IG Group performs U-turn: Company asks “why pay for something you don’t use” yet upholds inactive account charges
This morning, IG Group published an advert asking customers “Why pay for something you don’t use” relating to stop loss charges, however the company levied an account inactivity charge of £12 two years ago which remains in force – an inactive account being something “you don’t use”
Among Britain’s vast electronic trading giants, it appears that some are more equal than others.
IG Group, one of the largest electronic trading firms in the world with a market capitalization of £3.14 billion has a very distinct place in the market, and is a prominent firm among London’s long-established stalwarts.
The company’s marketing strategy today has taken an interesting course indeed.
Today, IG Group has posted on its Facebook feed a type of advertisement that infers that traders should consider what they are paying for.
“Why pay for something you don’t use?” says the advertisement. “Our unique guaranteed stop loss comes with no charge unless your stop is hit.”
Whilst this may appear attractive to retail traders, it is worth bearing in mind the account inactivity fees that IG Group began levying a couple of years ago, by which clients pay handsomely for something that they don’t use.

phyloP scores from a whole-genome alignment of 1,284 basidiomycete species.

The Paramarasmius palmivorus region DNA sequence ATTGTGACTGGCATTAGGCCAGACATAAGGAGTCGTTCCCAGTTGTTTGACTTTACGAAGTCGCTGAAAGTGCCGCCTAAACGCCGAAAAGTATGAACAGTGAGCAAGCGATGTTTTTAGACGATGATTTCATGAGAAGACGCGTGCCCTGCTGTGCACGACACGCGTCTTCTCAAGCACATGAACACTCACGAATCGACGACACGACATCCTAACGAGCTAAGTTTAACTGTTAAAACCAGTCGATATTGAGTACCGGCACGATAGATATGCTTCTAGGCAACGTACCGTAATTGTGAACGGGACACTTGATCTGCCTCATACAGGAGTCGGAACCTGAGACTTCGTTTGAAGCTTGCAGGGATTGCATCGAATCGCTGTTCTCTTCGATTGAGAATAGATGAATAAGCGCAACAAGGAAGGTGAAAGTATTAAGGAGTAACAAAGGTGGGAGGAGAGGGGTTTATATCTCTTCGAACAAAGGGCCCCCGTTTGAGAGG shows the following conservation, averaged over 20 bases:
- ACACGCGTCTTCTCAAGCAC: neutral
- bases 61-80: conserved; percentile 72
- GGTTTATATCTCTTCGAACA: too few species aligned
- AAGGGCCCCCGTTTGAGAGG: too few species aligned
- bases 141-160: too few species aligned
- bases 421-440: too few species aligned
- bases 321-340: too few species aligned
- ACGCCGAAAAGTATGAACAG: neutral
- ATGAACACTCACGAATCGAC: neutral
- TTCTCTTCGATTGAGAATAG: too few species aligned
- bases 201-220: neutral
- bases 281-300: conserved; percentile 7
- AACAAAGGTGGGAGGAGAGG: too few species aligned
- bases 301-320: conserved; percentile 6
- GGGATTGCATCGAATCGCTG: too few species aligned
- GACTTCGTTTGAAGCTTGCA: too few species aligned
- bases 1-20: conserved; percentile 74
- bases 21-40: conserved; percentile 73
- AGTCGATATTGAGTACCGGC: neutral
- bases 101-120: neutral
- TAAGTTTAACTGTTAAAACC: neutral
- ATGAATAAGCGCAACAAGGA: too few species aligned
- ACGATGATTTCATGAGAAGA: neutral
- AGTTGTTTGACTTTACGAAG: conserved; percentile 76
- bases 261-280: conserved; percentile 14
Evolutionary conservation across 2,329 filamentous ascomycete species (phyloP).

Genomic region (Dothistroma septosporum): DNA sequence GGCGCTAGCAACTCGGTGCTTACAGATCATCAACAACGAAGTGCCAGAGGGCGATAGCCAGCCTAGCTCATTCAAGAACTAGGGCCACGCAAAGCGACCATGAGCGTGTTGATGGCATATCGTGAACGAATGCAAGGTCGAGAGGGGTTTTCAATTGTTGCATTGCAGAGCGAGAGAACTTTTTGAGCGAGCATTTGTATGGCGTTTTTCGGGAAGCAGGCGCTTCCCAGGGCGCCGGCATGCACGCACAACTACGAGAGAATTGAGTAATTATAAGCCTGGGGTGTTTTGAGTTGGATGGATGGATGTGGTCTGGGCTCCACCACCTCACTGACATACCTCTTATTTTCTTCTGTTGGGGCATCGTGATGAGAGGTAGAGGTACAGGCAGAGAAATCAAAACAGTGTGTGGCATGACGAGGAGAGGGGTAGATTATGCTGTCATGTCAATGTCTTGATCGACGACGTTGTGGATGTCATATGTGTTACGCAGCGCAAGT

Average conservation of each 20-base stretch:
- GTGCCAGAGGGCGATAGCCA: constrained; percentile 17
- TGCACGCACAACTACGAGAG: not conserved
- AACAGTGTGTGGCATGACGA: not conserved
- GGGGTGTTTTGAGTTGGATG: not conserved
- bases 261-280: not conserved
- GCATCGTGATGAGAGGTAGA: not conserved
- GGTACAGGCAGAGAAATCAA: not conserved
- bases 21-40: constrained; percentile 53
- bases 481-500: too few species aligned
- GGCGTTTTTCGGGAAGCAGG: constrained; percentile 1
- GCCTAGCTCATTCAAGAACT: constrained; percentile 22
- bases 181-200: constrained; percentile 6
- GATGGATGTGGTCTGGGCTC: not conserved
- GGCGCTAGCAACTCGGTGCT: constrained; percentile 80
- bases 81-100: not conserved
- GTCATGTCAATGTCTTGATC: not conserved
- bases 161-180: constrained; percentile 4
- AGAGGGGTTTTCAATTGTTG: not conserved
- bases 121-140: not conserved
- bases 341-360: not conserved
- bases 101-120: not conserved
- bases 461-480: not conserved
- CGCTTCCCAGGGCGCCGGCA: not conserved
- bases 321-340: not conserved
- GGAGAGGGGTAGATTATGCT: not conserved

Advertising with regard to charges is most certainly a very significant method of attracting customers, however making a statement to this effect is worthy of further research as there may be other areas in which a firm charges for something that a customer may not use.
Here is an excerpt from IG Group’s notification of charging customers for inactivity:
“No comment” came the reply
FinanceFeeds contacted IG Group’s marketing department today in order to gain clarification on this matter, however the company responded by stating “no comment.”
The incisive method by which IG Group solicits its customers and ensures that it can maintain an edge over the very sophisticated and equally strong competition has come to light a few times recently, a good example being the restriction in trading that blighted $1 billion dollar firm Plus500 last year.
According to a number of sources at the time, Plus500 UK’s restriction was initiated by a series of competing companies having close relationships with FCA officials, and in some cases recruiting former FCA officials to work in departments dedicated to researching what could be deemed as malpractice by competitors in order that they can use their channels and connections to converse with officials in order to put a metaphorical spanner in their works.
The basis for the FCA’s instruction to Plus500 UK was that the regulator had concerns about the company’s checks when onboarding new clients, especially relating to Anti-Money Laundering (AML) procedures.
By mid-June 2015, following this action, Plus500’s valuation had declined to £459.6 million, almost half of the firm’s value just two weeks prior, rousing the interest of Teddy Sagi’s Playtech PLC (LON:PTEC) which entered into discussions with Plus500 with regard to acquisition, and thus today yet again the regulator has stepped in to halt proceedings.
This matter was quickly put to bed, and Plus500 once again is flourishing with its market capitalization back at high levels, resting at £854 million which is way past the $1 billion that it stood at prior to the regulatory freeze.
Photograph copyright FinanceFeeds